Very often a newbie would come and ask for the best headphone for his music preference. He would then start to list just about every music genre out there, expecting that one of the trio can fulfill the duty of being a good headphone for Rock, Jazz, Female Vocals, Hip Hop, Pop, Jpop, Classical, Metal, Electronica, and Dance. You know what the sad truth is, I don’t think that these headphone are awesome enough to cover all those different genres equally well. And as a matter of fact, even the Stax Omega2 isn’t going to do the job for all of that different recordings. Going back to the car analogy, you can’t have an off roader in a limousine package. Of course we didn’t know any better back then. And I too, expected that by spending $300 on a headphone, I will step into a new era of eternal musical bliss.
So, what are these headphones exactly good for? I’ll start with the K701 since it’s a toughest of the bunch to recommend to people. As hard as I think, the lack of bass really poses a problem with 90% of music out there. Perhaps if you listen to stuff like Enya, or smooth Jazz stuff, then you won’t mind the lack of bass. But even for Enya and Smooth Jazz (or Latin Jazz, or Bossa Nova), I do think that the HD650 will give a more satisfying performance, albeit with a proper desktop amplifier. Another problem with the K701 is that you have the big soundstage that sounds impressive at first listen, but then it contributes to the whole lack of focus, no clear sense of direction mentality of the K701.
The DT880 will continue to have a following despite its treble happy sound. First, people are easily impressed by the sense of detail brought by the DT880’s presentation. And second, the Beyer actually have a clear sense of direction, and although it would be better suited for monitoring, I’d still very much prefer the Beyer than the blank look of the K701. I still have yet to find an ideal amplifier pairing with the DT880, but I believe that a tube amplifier with a laid back treble, a full midrange and bass exists somewhere out there that would compliment the DT880 fully for music listening.
The HD650 is not the perfect music headphone, but is definitely the best among the three. As I’ve mentioned, the demand for a good amplifier is there, and that prevents a lot of people from being able to hear the full potential of the HD650. True, it sounded marvelous out of the balanced Beta22, but still, the HD650 can only maintains such a pace, and it’s still not fast enough for the fastest Rock and Metal music. Ultimately, a proper amped the HD650 works fairly well for Jazz, Rock, and Classical. Good thing is that most serious listeners shuffles their playlist around those three genres. It’s not bad for Pop, Hip Hop and Electronica, but definitely not the best either. The great thing about the HD650 is that it will continue to scale up with a better amplifier and a better source. And at some point, I even prefer the HD650 on a full-scale set up, than a $1,000 flagship on a mediocre set up.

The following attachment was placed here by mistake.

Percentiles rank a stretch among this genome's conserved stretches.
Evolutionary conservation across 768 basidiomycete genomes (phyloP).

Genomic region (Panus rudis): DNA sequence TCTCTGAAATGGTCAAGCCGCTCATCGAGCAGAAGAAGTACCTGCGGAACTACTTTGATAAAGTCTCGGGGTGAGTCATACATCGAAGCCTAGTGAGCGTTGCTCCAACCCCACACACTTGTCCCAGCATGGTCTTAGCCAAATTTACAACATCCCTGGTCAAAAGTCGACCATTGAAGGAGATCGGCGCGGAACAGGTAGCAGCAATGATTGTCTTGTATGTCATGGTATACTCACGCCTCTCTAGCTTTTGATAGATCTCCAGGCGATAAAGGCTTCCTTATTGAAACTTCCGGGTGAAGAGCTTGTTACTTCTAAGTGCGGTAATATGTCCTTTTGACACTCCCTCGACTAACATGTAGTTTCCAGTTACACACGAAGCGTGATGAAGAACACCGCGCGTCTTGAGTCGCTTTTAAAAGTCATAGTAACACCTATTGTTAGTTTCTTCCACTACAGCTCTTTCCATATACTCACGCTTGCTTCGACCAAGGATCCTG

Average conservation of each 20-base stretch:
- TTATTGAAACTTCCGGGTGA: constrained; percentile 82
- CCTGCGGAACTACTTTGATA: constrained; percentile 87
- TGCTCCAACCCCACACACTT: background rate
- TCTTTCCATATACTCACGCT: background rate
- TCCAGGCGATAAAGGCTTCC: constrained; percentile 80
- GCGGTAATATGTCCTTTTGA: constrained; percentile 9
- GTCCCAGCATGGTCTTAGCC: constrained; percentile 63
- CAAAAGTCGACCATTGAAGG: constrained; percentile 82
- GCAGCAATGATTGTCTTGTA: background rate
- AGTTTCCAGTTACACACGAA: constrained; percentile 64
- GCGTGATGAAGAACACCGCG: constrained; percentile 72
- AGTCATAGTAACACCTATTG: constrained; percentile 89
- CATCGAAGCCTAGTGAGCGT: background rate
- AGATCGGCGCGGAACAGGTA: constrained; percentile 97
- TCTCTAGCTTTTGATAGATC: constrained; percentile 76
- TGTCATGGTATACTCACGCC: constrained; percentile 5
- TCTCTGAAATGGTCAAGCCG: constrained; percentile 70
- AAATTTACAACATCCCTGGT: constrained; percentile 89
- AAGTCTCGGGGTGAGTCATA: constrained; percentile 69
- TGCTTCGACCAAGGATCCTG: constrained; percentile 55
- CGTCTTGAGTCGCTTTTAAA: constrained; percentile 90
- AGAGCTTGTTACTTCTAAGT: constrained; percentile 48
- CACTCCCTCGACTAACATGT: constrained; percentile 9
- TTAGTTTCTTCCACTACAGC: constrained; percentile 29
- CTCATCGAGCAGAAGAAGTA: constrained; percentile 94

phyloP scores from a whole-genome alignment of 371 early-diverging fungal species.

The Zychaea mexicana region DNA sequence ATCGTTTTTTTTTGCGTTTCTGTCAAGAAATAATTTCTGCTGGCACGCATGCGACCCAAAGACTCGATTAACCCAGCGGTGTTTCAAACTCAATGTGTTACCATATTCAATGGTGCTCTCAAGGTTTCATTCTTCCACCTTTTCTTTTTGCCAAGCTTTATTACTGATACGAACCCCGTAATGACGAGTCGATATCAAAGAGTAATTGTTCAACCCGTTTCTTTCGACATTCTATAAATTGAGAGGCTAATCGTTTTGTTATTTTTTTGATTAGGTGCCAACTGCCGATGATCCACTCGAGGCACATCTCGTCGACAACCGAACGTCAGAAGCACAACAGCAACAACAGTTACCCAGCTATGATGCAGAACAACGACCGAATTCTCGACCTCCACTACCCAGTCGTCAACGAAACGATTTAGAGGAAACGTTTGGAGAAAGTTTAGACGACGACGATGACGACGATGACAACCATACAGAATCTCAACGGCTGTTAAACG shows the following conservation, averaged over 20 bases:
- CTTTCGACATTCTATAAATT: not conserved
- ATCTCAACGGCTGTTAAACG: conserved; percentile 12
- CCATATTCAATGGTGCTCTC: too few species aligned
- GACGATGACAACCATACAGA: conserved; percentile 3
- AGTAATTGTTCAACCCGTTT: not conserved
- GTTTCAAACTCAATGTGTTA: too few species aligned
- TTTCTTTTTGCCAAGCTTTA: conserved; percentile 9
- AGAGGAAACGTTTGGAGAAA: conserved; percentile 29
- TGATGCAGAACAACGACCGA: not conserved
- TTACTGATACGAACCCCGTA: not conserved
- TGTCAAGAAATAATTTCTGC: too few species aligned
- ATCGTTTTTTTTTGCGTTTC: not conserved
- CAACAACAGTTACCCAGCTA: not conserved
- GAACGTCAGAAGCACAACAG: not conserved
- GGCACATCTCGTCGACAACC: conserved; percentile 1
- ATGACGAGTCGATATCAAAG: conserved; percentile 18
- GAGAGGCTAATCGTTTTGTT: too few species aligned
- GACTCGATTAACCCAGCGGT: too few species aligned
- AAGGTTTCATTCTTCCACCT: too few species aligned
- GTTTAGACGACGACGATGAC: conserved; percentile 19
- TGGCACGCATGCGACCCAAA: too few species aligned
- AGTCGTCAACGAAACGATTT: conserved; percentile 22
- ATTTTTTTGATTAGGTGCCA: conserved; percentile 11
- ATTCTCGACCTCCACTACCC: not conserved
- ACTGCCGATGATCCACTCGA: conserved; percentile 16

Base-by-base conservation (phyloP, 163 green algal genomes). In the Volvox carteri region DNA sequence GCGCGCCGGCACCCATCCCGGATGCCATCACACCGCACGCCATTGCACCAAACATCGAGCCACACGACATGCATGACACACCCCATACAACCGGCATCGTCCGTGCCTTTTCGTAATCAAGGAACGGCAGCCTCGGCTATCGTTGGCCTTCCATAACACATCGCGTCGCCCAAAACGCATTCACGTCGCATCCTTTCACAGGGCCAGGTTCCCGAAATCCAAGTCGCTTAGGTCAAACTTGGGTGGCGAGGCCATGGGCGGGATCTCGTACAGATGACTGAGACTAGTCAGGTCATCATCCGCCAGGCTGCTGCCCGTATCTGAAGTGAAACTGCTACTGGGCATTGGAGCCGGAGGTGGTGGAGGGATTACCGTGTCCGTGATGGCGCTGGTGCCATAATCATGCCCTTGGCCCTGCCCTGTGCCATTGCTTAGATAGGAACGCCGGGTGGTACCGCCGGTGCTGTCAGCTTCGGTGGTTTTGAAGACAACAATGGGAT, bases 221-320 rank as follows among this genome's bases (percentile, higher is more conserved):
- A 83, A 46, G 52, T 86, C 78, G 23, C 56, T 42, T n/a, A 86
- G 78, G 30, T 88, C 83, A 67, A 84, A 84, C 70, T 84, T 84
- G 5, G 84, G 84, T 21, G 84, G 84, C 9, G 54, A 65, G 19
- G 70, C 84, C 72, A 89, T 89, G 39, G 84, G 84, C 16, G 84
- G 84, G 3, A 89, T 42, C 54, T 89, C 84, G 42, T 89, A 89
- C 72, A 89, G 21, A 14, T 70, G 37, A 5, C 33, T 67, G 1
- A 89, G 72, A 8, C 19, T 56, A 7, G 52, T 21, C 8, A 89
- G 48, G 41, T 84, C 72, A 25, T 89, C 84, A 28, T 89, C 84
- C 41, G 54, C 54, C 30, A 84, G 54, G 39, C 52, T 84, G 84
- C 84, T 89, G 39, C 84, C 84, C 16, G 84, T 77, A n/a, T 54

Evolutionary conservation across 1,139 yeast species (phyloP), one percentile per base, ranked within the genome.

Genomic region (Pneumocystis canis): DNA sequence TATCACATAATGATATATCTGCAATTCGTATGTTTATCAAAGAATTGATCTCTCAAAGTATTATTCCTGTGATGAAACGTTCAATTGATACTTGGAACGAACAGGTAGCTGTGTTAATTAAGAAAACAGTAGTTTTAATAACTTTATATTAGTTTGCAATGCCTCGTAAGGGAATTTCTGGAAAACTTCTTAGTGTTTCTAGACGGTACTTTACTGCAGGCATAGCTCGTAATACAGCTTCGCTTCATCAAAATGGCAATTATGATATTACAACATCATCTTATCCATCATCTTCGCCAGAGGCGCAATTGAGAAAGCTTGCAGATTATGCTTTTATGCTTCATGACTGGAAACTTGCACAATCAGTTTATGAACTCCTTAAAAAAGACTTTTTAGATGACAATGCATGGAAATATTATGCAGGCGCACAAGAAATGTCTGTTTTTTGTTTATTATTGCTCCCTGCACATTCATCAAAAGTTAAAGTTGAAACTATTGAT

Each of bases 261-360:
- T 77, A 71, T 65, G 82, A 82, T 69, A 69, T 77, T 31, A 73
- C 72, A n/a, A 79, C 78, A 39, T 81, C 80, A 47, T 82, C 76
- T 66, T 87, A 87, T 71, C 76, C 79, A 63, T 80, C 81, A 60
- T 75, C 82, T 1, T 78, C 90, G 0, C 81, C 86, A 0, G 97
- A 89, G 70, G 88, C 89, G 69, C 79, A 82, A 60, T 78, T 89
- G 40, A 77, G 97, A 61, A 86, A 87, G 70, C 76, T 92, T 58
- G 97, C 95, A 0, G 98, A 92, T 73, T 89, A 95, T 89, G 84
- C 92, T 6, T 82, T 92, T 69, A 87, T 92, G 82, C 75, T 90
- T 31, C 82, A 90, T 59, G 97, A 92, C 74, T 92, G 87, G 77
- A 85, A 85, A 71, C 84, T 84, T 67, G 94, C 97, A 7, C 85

It’s probably surprising that the conclusion comes out as fairly lukewarm for the trio, and definitely not very positive for the AKG. The HD650, while scales up beautifully, requires a lot of commitment, especially if you’re new to the hobby. The truth is that I’ve seen a lot of people getting disappointed after reading many over the top reviews and spending $300 on a headphone, only to find that it doesn’t work for their music. I don’t want to be another voice adding up to the damage.
Today, most people who’s spend enough time with the trio either moved on to other headphones, custom IEMs, or build up a solid desktop system with the HD650. For sure, if your budget is $300, it may be best to get one of the closed headphones I compared on this shootout: https://www.headfonia.com/closed-cans-shootout-m-50-esw-9-t50p-hd25-1-beats-studio-srh-840-srh-750dj-k181dj-and-dj1pro/ They may offer less fidelity than the three, but some of them like the AKG K181DJ, the HD25-1, the ATH ESW-9, or the ATH M-50 would actually make a fairly solid $300 system when paired with a $100-$200 amplifier. Another option is also to look at the HD600, which can keep up a faster pace than the HD650, and is far less demanding on the amplification. The HD600 also happens to have one of the best frequency balance for music listening among all the open headphones. I will write a separate article comparing the two, soon.
Gears used for review:
Source: CEC TL51XZ, Onkyo ND-S1, Grace m902, Ipod Classic, Ipod Nano
Amplifier: Ibasso PB-1, Matrix M-Stage, Hifiman EF-5, AMB Beta22 (balanced and single ended), Grace m902, Eddie Current Zana Deux